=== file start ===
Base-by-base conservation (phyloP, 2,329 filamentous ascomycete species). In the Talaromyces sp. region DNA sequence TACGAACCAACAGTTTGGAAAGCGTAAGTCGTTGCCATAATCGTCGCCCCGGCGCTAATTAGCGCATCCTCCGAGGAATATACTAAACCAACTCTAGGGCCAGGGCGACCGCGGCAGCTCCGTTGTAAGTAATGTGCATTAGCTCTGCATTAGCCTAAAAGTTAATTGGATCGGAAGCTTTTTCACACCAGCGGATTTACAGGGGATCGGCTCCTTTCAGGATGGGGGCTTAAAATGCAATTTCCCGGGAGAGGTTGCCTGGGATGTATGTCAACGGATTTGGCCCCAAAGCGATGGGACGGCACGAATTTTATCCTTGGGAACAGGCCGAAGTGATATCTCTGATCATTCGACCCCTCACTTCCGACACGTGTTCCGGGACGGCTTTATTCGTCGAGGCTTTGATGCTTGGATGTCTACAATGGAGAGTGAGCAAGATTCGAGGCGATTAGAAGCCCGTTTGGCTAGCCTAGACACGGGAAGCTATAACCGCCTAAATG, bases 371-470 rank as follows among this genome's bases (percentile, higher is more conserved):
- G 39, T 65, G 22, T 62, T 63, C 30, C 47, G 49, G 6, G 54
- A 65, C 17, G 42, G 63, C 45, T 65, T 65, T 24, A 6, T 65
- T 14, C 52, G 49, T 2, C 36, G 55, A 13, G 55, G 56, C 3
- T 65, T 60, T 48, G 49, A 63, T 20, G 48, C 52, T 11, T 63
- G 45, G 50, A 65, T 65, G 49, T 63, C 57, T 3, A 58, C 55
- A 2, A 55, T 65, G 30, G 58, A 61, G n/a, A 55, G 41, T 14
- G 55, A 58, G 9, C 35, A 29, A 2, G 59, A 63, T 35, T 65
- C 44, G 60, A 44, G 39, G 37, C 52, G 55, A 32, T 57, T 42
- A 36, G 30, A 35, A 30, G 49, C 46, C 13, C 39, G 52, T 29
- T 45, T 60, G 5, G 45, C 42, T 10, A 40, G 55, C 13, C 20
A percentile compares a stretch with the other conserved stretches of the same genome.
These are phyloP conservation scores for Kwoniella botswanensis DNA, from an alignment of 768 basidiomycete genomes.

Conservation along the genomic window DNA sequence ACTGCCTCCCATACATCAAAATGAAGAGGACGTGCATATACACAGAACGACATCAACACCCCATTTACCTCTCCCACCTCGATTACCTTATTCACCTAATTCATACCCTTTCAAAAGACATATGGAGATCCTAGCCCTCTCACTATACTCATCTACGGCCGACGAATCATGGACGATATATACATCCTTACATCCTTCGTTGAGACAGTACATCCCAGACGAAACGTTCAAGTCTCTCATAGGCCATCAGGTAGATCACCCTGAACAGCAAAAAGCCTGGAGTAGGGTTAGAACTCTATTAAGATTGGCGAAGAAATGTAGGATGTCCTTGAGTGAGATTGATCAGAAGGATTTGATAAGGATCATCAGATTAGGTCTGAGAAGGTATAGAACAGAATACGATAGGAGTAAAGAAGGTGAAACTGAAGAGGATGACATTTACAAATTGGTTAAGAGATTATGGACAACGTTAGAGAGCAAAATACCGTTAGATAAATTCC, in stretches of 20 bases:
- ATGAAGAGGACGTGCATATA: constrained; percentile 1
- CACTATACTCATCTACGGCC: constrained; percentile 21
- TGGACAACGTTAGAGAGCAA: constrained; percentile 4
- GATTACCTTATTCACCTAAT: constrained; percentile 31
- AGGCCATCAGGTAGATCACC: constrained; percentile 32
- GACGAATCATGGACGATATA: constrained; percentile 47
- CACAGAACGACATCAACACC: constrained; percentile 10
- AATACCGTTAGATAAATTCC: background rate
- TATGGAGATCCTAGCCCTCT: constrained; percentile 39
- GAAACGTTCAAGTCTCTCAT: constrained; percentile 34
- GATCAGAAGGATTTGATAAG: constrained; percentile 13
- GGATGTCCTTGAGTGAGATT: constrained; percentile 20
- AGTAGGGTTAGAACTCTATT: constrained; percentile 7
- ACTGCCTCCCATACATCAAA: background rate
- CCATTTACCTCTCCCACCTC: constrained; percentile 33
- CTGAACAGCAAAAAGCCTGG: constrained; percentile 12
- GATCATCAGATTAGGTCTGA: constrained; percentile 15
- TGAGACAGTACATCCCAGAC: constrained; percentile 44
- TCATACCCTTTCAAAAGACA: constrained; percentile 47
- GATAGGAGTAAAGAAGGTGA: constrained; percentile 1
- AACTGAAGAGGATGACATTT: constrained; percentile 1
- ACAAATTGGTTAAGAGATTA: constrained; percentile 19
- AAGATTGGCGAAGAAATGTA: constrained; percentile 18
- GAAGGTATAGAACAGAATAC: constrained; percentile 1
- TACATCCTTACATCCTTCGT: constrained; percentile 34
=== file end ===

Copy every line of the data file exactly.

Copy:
Base-by-base conservation (phyloP, 2,329 filamentous ascomycete species). In the Talaromyces sp. region DNA sequence TACGAACCAACAGTTTGGAAAGCGTAAGTCGTTGCCATAATCGTCGCCCCGGCGCTAATTAGCGCATCCTCCGAGGAATATACTAAACCAACTCTAGGGCCAGGGCGACCGCGGCAGCTCCGTTGTAAGTAATGTGCATTAGCTCTGCATTAGCCTAAAAGTTAATTGGATCGGAAGCTTTTTCACACCAGCGGATTTACAGGGGATCGGCTCCTTTCAGGATGGGGGCTTAAAATGCAATTTCCCGGGAGAGGTTGCCTGGGATGTATGTCAACGGATTTGGCCCCAAAGCGATGGGACGGCACGAATTTTATCCTTGGGAACAGGCCGAAGTGATATCTCTGATCATTCGACCCCTCACTTCCGACACGTGTTCCGGGACGGCTTTATTCGTCGAGGCTTTGATGCTTGGATGTCTACAATGGAGAGTGAGCAAGATTCGAGGCGATTAGAAGCCCGTTTGGCTAGCCTAGACACGGGAAGCTATAACCGCCTAAATG, bases 371-470 rank as follows among this genome's bases (percentile, higher is more conserved):
- G 39, T 65, G 22, T 62, T 63, C 30, C 47, G 49, G 6, G 54
- A 65, C 17, G 42, G 63, C 45, T 65, T 65, T 24, A 6, T 65
- T 14, C 52, G 49, T 2, C 36, G 55, A 13, G 55, G 56, C 3
- T 65, T 60, T 48, G 49, A 63, T 20, G 48, C 52, T 11, T 63
- G 45, G 50, A 65, T 65, G 49, T 63, C 57, T 3, A 58, C 55
- A 2, A 55, T 65, G 30, G 58, A 61, G n/a, A 55, G 41, T 14
- G 55, A 58, G 9, C 35, A 29, A 2, G 59, A 63, T 35, T 65
- C 44, G 60, A 44, G 39, G 37, C 52, G 55, A 32, T 57, T 42
- A 36, G 30, A 35, A 30, G 49, C 46, C 13, C 39, G 52, T 29
- T 45, T 60, G 5, G 45, C 42, T 10, A 40, G 55, C 13, C 20
A percentile compares a stretch with the other conserved stretches of the same genome.
These are phyloP conservation scores for Kwoniella botswanensis DNA, from an alignment of 768 basidiomycete genomes.

Conservation along the genomic window DNA sequence ACTGCCTCCCATACATCAAAATGAAGAGGACGTGCATATACACAGAACGACATCAACACCCCATTTACCTCTCCCACCTCGATTACCTTATTCACCTAATTCATACCCTTTCAAAAGACATATGGAGATCCTAGCCCTCTCACTATACTCATCTACGGCCGACGAATCATGGACGATATATACATCCTTACATCCTTCGTTGAGACAGTACATCCCAGACGAAACGTTCAAGTCTCTCATAGGCCATCAGGTAGATCACCCTGAACAGCAAAAAGCCTGGAGTAGGGTTAGAACTCTATTAAGATTGGCGAAGAAATGTAGGATGTCCTTGAGTGAGATTGATCAGAAGGATTTGATAAGGATCATCAGATTAGGTCTGAGAAGGTATAGAACAGAATACGATAGGAGTAAAGAAGGTGAAACTGAAGAGGATGACATTTACAAATTGGTTAAGAGATTATGGACAACGTTAGAGAGCAAAATACCGTTAGATAAATTCC, in stretches of 20 bases:
- ATGAAGAGGACGTGCATATA: constrained; percentile 1
- CACTATACTCATCTACGGCC: constrained; percentile 21
- TGGACAACGTTAGAGAGCAA: constrained; percentile 4
- GATTACCTTATTCACCTAAT: constrained; percentile 31
- AGGCCATCAGGTAGATCACC: constrained; percentile 32
- GACGAATCATGGACGATATA: constrained; percentile 47
- CACAGAACGACATCAACACC: constrained; percentile 10
- AATACCGTTAGATAAATTCC: background rate
- TATGGAGATCCTAGCCCTCT: constrained; percentile 39
- GAAACGTTCAAGTCTCTCAT: constrained; percentile 34
- GATCAGAAGGATTTGATAAG: constrained; percentile 13
- GGATGTCCTTGAGTGAGATT: constrained; percentile 20
- AGTAGGGTTAGAACTCTATT: constrained; percentile 7
- ACTGCCTCCCATACATCAAA: background rate
- CCATTTACCTCTCCCACCTC: constrained; percentile 33
- CTGAACAGCAAAAAGCCTGG: constrained; percentile 12
- GATCATCAGATTAGGTCTGA: constrained; percentile 15
- TGAGACAGTACATCCCAGAC: constrained; percentile 44
- TCATACCCTTTCAAAAGACA: constrained; percentile 47
- GATAGGAGTAAAGAAGGTGA: constrained; percentile 1
- AACTGAAGAGGATGACATTT: constrained; percentile 1
- ACAAATTGGTTAAGAGATTA: constrained; percentile 19
- AAGATTGGCGAAGAAATGTA: constrained; percentile 18
- GAAGGTATAGAACAGAATAC: constrained; percentile 1
- TACATCCTTACATCCTTCGT: constrained; percentile 34